Backup vs Fault Tolerance
A sexy title eh!? Well, its that elephant in the room. Remember when you feel sick to your stomach? Your work, your photos, your digital life gone in a puff of binary smoke.
Wether at home or at work the end result is the same. Lost time, lost energy and just plain misery.
I have been giving the concept of backup some consideration whilst helping a colleague develop a backup solution for their business. The process led me to re-evaluate my own workflows and will inform my future choices for my own business.
I wanted to discuss some distinctions, conclusions and ideas with the aim of encouraging others to think deeper about protecting their most valuable digital assets.
One key distinction is fault tolerance as opposed to backup; they are often confused as one in the same thing. Fault tolerance provides quick access to data in the event of a problem, allowing the user to be up and running again without loss of data and without too down time. Think of this of a quick fix, but generally a fault tolerance procedure may only account for a single problem such as disk failure. Thereafter follow-up action needs to be taken to correct the problem in order to re-establish the fault tolerance system. One technology thats provides different levels of fault tolerance in relation to hard drives is RAID.
RAID or Redundant Array of Independent Disks allows multiple drives to work together in lots of possible configurations. Usually given number designation - for more information check out this awesome article on RAID.
RAID arrays are just simply a group of drives, starting from two, which are joined together with software or dedicated hardware. Some configurations (such as RAID-1) mirror content from one disk to another. Giving the user a chance to recover the data if one single drive fails.
RAID configurations can bring other benefits such as speed, lots of drives working together create faster read and write times than a single lone drive. This has the benefit of providing much greater storage too that can appear as one single volume.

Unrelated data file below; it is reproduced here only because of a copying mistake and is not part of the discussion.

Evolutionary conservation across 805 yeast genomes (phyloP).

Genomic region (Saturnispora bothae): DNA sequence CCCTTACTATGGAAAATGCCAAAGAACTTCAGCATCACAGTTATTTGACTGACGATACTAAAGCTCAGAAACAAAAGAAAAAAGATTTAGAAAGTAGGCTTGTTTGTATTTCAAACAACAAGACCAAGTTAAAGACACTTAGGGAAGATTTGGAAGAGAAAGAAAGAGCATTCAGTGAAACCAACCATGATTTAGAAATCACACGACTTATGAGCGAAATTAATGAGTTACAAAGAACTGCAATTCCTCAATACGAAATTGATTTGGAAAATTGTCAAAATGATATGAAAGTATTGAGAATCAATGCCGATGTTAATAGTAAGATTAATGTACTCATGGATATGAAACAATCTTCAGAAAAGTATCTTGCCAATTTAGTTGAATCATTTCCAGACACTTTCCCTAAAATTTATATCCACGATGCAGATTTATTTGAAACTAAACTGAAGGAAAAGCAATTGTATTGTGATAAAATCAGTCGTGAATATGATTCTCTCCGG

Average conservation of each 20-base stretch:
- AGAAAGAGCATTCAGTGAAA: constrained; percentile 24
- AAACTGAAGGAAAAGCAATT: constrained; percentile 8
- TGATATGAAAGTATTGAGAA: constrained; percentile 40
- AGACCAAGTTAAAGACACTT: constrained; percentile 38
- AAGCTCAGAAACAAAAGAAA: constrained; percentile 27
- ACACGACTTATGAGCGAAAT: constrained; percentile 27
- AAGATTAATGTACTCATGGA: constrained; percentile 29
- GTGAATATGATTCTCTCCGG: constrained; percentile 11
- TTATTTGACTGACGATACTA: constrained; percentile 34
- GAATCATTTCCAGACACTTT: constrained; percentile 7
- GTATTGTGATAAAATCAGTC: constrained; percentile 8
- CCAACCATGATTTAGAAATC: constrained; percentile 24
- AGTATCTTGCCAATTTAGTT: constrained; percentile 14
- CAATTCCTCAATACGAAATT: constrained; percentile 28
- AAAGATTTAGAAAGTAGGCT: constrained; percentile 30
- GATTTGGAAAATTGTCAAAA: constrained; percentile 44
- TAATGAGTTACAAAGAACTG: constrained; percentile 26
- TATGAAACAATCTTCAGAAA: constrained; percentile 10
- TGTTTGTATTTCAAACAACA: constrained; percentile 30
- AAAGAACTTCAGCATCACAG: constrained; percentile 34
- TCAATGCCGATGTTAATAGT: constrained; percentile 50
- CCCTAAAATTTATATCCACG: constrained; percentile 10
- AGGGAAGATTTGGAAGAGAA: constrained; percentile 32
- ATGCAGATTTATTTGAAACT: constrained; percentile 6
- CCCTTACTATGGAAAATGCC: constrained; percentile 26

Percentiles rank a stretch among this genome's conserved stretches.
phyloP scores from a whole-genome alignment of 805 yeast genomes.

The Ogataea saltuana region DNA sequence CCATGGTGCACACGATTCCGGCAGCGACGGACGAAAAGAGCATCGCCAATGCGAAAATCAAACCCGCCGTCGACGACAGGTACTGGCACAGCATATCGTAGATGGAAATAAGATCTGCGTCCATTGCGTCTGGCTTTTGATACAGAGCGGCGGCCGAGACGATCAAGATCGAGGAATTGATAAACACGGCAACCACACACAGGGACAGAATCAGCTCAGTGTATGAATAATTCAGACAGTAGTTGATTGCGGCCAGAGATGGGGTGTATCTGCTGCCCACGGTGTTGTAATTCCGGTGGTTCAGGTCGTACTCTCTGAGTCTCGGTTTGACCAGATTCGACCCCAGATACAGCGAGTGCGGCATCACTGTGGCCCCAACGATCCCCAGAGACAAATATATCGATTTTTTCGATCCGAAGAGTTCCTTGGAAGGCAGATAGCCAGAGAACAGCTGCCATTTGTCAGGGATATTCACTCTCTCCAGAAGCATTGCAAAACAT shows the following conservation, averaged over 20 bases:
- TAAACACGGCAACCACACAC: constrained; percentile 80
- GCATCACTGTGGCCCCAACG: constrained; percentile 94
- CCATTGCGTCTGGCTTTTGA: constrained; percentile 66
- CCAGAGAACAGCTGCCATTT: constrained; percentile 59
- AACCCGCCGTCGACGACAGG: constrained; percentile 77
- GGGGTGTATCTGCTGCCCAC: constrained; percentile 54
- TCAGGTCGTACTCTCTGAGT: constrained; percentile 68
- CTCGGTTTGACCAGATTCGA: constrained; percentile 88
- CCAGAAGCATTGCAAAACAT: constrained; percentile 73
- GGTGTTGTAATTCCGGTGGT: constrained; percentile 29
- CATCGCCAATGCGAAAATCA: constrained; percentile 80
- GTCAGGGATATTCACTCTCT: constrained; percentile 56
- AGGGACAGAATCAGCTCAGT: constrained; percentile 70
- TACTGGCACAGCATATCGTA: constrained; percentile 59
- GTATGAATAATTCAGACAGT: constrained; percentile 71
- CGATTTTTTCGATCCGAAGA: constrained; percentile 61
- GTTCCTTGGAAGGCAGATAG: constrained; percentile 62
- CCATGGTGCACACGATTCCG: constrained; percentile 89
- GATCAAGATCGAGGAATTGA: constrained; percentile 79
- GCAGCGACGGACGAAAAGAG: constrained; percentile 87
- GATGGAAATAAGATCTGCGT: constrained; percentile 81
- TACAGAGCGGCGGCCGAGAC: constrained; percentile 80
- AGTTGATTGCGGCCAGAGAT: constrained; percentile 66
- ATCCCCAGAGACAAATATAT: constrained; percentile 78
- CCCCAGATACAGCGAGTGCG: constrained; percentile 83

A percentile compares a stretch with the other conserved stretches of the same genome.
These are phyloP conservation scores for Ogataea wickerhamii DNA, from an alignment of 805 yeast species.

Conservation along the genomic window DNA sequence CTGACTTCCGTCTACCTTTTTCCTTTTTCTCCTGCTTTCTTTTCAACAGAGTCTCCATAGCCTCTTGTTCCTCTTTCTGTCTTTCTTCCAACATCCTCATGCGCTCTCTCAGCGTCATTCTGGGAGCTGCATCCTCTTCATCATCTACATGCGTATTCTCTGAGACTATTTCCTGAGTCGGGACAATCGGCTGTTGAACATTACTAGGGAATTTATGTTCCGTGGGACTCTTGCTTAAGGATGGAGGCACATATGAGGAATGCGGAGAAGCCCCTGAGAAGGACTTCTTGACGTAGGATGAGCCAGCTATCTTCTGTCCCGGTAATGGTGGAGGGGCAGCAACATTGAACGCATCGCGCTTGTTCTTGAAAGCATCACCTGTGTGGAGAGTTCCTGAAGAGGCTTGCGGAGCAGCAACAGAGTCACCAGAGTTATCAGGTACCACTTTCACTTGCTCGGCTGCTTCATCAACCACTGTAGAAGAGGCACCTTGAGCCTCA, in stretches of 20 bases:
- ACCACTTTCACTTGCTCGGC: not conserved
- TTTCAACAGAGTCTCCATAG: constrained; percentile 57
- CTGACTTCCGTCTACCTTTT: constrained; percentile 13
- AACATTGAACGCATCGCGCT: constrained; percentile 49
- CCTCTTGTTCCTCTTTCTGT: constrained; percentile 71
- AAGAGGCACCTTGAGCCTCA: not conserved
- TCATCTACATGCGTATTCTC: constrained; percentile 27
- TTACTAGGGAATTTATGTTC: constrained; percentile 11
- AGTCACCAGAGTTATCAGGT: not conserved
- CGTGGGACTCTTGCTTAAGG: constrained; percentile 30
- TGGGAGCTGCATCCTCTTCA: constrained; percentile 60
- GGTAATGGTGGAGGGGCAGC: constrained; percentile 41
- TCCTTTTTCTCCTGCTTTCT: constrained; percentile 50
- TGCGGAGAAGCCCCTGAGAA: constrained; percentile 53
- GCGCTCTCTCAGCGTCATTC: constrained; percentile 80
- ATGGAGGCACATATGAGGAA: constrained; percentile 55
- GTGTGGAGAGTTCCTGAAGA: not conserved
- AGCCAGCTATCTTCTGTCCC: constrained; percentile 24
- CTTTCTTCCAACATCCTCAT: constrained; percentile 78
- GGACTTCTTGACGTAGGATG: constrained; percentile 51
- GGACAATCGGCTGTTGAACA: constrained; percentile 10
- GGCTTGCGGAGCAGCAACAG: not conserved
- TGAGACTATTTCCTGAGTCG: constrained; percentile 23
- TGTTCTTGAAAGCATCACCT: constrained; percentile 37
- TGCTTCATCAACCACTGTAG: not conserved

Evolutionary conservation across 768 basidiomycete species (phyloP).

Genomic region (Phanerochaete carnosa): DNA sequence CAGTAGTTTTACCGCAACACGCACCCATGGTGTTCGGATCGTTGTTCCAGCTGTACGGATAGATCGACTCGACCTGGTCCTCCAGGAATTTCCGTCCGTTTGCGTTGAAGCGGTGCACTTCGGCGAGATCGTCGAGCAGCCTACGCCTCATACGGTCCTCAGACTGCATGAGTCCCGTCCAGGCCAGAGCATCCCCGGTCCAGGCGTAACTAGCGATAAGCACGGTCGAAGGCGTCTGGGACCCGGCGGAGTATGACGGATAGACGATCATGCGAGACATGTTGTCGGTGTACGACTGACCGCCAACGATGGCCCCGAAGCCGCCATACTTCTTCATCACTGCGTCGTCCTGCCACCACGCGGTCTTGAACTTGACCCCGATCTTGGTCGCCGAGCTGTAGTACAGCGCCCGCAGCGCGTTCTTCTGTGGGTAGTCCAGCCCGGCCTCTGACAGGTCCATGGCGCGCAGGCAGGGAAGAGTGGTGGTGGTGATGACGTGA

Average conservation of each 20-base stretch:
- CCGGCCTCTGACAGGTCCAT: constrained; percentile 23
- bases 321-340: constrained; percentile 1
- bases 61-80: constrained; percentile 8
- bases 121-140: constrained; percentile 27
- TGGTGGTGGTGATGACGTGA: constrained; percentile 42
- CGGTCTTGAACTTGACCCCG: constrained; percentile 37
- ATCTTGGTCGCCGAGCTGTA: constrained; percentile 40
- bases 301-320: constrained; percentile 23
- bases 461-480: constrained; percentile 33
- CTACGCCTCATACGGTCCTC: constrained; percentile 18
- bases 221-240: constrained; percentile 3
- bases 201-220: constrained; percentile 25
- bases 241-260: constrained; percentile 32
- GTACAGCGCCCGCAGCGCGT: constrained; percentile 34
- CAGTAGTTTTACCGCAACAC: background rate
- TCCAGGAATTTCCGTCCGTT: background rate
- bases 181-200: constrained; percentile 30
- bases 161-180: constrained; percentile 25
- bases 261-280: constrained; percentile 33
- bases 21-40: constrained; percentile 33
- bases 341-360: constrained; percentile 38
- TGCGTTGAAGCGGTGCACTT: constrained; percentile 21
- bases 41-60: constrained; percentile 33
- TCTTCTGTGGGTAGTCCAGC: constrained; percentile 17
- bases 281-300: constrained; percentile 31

With this multiple drive system in mind fault tolerance can be configured through striping data across all the drives and reserving a portion of space for redundancy. A RAID-5 configuration. So if single or multiple drives fail, the faulty drive can be replaced, allowing the RAID to rebuild without loss of data.
These examples are brilliant for many applications, and can save our bacon in the event of a crisis, but this still isn't backup.
Just as a side note RAID systems can be configured for the highest level of performance, RAID-0 but it offers no built in fault tolerance.
How we integrate fault tolerance with large data sets is pretty simple. We have a master RAID server that provides fast access to our media assets. It combines multiple drives into a single large volume using RAID-5.
This is our working platform, we don't use it for anything else other than current, live projects. RAID-5 with 6 disks provides a 1 drive fault tolerance, so if a drive goes down we can replace it and be online again within a couple of hours. The time delay is caused by the array working out what gone missing on the dead drive, then rebuilding itself.
This gives us a good balance of speed and security. But what if a few hours is too long to rebuild the array? Or if 2 or more drives go down, or the entire server?
We have a second point of tolerance which is a independent G-Tech, G-Drive set to automatically backup our master RAID volume using Carbon Copy Cloner. If we had to use the G-Drive as a working drive we can. And although slower, it connects over Thunderbolt, allowing us to work, unlike a USB 2 drive.
Alas, even this is not considered as backup despite what I used to believe - we are still the realms of fault tolerance.
In summary, RAID for true backups is not the smart move. The purpose of a backup is to forestall data loss, but a RAID takes more drives and adds hardware and software complexity: these are additional risks to any system.
And if a RAID has no fault tolerance, then it is at higher risk than a single drive (for example, using a RAID-0 stripe as a backup).
The appeal of a RAID is three fold:
- Fault tolerance (RAID-1 mirror)
- Higher performance (RAID-4/5 for example)
- Large single volume storage (if required).
A single drive backup has less chance of going wrong, but implemented on its own a single drive backing up your data is still only fault tolerance. Having more than one backup of your data, in more than one place moves us away from fault tolerance and into the world of backup.
RAID especially cannot be a substitute for multiple backups, but if you require the benefits of a RAID system then further backups above the inbuilt fault tolerance is required. More on this soon.